• Field sorting could bring a bonus

Field sorting could bring a bonus

  • December 1st, 2009

The recently planted WSU research orchard will allow study of planting designs for the future.

One of the new technologies Washington State University entomologist Dr. Jay Brunner expects and hopes to see in the next decade is automated sorting of fruit in the field. Apart from reducing a grower’s costs [...]

MSU leads RosBREED project

  • November 1st, 2009

Michigan State University researchers will lead a four-year, $14.4-million grant-funded research project aimed at improving fruit quality, collaborating with nearly a dozen U.S. ­institutions and six international partners.

Dr. Amy Iezzoni, MSU cherry breeder, heads the RosBREED project, aiming to combine emerging DNA sequence and research findings to improve the [...]

  • Promoting fruit size in Bartlett pear

Promoting fruit size in Bartlett pear

  • September 1st, 2009

A research report from Dr. David Sugar, Oregon State University, Medford
Bartlett pear growers practice a variety of techniques to increase the size of the fruit on their trees, in order to take advantage of the greater value returned for large fruit. Hard pruning, detailed hand thinning, and precise [...]

  • WANTED: dwarfing pear rootstock

WANTED: dwarfing pear rootstock

  • September 1st, 2009

Since the pear industry still lacks a dwarfing rootstock, Dr. Todd Einhorn is experimenting with ways to improve light penetration in standard pear trees.

A dwarfing pear rootstock—equivalent to a Malling 9 rootstock for apples or Gisela rootstock for cherries—is needed so that pear growers can improve production efficiency and [...]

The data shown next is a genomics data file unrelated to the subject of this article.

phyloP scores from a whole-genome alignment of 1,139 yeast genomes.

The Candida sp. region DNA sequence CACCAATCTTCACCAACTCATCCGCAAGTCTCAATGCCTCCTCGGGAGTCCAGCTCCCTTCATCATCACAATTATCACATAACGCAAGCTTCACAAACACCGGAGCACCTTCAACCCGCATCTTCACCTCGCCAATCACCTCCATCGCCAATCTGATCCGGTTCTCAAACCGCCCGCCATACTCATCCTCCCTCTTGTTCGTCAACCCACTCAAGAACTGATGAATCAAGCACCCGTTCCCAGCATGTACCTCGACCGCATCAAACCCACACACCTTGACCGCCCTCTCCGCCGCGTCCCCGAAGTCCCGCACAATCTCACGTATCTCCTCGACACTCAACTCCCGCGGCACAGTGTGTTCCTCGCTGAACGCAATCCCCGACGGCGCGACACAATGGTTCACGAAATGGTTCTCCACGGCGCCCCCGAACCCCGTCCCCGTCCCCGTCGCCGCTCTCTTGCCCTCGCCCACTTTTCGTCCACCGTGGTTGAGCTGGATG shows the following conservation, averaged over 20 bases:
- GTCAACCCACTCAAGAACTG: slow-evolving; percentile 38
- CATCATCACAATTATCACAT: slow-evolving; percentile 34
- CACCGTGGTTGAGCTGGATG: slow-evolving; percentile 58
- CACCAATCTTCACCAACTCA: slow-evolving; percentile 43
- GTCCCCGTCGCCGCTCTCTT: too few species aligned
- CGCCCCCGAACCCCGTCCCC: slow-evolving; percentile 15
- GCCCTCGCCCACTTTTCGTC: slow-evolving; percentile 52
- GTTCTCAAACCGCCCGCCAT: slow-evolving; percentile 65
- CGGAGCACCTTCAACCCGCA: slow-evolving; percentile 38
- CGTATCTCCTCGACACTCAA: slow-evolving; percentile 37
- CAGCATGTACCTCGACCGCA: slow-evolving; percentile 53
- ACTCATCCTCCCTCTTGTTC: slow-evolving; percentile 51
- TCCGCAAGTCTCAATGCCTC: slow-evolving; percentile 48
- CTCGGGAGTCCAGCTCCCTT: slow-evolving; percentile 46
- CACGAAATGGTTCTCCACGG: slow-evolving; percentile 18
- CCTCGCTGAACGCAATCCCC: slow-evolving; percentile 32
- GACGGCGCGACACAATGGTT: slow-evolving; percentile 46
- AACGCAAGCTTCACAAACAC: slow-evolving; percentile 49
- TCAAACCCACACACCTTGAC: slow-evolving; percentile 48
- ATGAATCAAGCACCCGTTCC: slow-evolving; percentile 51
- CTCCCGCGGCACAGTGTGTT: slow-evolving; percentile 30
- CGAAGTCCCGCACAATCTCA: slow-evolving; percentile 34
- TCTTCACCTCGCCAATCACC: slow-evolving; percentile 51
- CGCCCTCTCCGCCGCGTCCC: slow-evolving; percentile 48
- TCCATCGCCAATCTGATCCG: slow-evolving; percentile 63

• High density is tricky in pears

High density is tricky in pears

  • September 1st, 2009

OSU horticulturist Dr. Todd Einhorn is experimenting to find out the best angle to train branches of d’Anjou pear trees to discourage suckering and promote early fruiting.

Agricultural economist Clark Seavert devised the Competitive Orchard System several years ago to help pear growers lower costs and improve returns.

Seavert, former superintendent [...]

  • Bigger and better cherries

Bigger and better cherries

  • August 1st, 2009

Fran Pierce (left) and Mark Hanrahan check Kiona cherries for size. Kiona, a cross of Glacier and Cashmere, is one of the most recent releases from WSU.

Washington State University’s cherry breeder, Dr. Nnadozie Oraguzie, hopes to develop a suite of new varieties that don’t have the shortcomings of today’s [...]

Bee parasite sequenced

  • August 1st, 2009

U.S. Department of Agriculture scientists at the Bee Research Laboratory in Beltsville, Maryland, have sequenced the genome of a parasite called Nosema ceranae that can kill honeybees and is suspected of playing a role in colony collapse disorder. They have also almost finished sequencing the genome of a related [...]

  • In search of superior apples

In search of superior apples

  • July 1st, 2009

Dr. Cameron Peace checks block of seedlings resulting from the intercrossing of parents that have been used in WSU’s breeding program.

Tree fruit geneticist Dr. Cameron Peace is planting 2,500 trees in Wenatchee, Washington, that he expects will play a role in the development of superior apple varieties.

The 4.5-acre apple [...]

Research revealed

  • July 1st, 2009

Washington State University’s new research orchard needs industry support, says Dr. Jay Brunner.

Washington State University will hold a field day on July 22 to showcase its new research orchard located at Sunrise Lane between Wenatchee and Quincy.

WSU bought Sunrise Orchard in 2006 to replace the research blocks at the [...]